Neighbourhood Disputes (WA)
Updated on Nov 07, 2022 • 4 min read • 427 views • Copy Link
Neighbourhood Disputes (WA)
It is common for disputes to arise between neighbours in urban and suburban areas. These may concern noisy dogs, loud parties, overhanging trees or a fence that needs to be repaired. The majority of neighbourhood disputes can be resolved by talking to the other party directly and arriving at a mutually acceptable solution. If a neighbourhood dispute cannot be resolved directly, you can make a complaint to your local council or to the police or take action in court. This page deals with neighbourhood disputes in Western Australia.
Neighbourhood disputes about fences
Residential neighbours generally split the costs of erecting or repairing a dividing fence. However, if one neighbour is responsible for damage to a fence or wants a more costly fence than the other neighbour requires, costs may be divided unequally.
When a person wants to construct or repair a dividing fence, they should first approach their neighbour and try to reach an agreement about the type of fencing work to be done and how the costs will be shared.
If an agreement cannot be reached, a written notice should be served on the neighbour setting out the proposed work and how costs are proposed to be divided.
If the parties do not agree about the fencing work, either party may apply to the Magistrates Court within 21 days of the Notice being received.
Fence disputes in WA are governed by the Dividing Fences Act 1961.
Neighbourhood disputes about trees
Neighbourhood disputes sometimes concern trees that are affecting a neighbour’s property with overhanging branches or protruding roots.
If you are being affected by a tree on your neighbour’s property, talk to them about the situation.
If your neighbour’s tree is overhanging your property, you may prune it back at your own expense without their permission but you may not go onto their property to do so without permission. If a tree is protected by a tree preservation order, you must not prune it.
If you cannot come to an agreement about the tree, you may want to seek the help of a mediation service.
Neighbourhood disputes about pets
Legislation such as the Dog Act 1976 sets out the responsibilities of people keeping domestic animals in WA. Local councils also have the power to make by-laws about the number of animals that may be kept and about their care and control. Criminal offences apply to failures to care and control animals properly.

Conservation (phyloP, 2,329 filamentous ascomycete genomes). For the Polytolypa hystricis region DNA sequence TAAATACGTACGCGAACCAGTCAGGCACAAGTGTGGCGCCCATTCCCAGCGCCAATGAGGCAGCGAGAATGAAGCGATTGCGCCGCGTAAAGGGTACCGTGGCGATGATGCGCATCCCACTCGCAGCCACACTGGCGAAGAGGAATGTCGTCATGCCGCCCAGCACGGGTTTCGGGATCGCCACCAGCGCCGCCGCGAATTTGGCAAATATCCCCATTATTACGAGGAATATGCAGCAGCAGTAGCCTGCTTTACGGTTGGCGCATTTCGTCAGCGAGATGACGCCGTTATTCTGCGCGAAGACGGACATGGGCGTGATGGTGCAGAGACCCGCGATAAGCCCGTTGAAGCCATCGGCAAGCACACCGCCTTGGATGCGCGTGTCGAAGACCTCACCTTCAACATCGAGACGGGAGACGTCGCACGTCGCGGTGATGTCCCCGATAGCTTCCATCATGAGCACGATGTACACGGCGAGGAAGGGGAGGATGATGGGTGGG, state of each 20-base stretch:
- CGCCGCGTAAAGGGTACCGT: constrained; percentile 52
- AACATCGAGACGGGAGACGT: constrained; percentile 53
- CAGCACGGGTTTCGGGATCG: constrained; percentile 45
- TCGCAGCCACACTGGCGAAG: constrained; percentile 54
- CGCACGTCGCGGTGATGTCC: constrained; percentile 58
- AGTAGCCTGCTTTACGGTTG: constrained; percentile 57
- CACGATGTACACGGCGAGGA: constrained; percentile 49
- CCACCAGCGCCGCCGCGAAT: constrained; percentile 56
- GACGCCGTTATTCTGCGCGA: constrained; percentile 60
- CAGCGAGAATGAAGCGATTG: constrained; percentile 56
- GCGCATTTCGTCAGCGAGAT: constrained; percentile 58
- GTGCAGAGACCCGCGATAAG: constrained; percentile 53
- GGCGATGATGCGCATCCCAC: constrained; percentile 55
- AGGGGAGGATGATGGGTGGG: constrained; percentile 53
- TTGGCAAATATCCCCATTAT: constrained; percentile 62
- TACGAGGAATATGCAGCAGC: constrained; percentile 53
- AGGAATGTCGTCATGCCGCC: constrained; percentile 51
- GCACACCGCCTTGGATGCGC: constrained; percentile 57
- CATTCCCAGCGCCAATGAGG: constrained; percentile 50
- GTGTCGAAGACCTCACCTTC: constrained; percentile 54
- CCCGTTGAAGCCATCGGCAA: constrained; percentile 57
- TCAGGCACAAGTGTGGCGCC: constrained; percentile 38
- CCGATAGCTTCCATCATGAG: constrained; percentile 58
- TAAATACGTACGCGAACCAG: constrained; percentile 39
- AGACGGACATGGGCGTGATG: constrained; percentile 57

Disputes may arise between neighbours about animals making noise, unhygienic animal enclosures, or animals damaging or trespassing on neighbouring properties. If a person is concerned about their neighbour’s animals, they should first talk to the neighbour directly about the situation. If the situation cannot be resolved privately, a complaint can be made to the local council, or to the local police if the matter is urgent.
Neighbourhood disputes about noise
Neighbourhood disputes may also arise because of excessive noise coming from a residential property. Noise in WA is regulated by the Environmental Protection (Noise) Regulations 1997.
Power tools and other noisy equipment are not to be used for more than two hours a day between the hours of 7 am and 7 pm Monday to Saturday, or between 8 am and 7 pm on Sunday. Building sites are, however, exempt from these restrictions.
Excessive noise may amount to a private nuisance. If the noise is so severe that it affects your quality of life, you can apply for a court order requiring your neighbour to stop making the noise and/or seek compensation.
Breaches of noise restrictions may also amount to a criminal offence. If you make a complaint about excessive noise to your local council, this will generally result in an environmental health officer attending to advise the neighbour of the complaint. If the situation does not resolve, a noise reading may be taken to assess whether noise restrictions are being breached.
If you are being affected by noise from a pub or club, you can make a complaint to the Department of Racing, Gaming and Liquor Licensing. Strict rules apply to these venues with respect to noise in residential areas.
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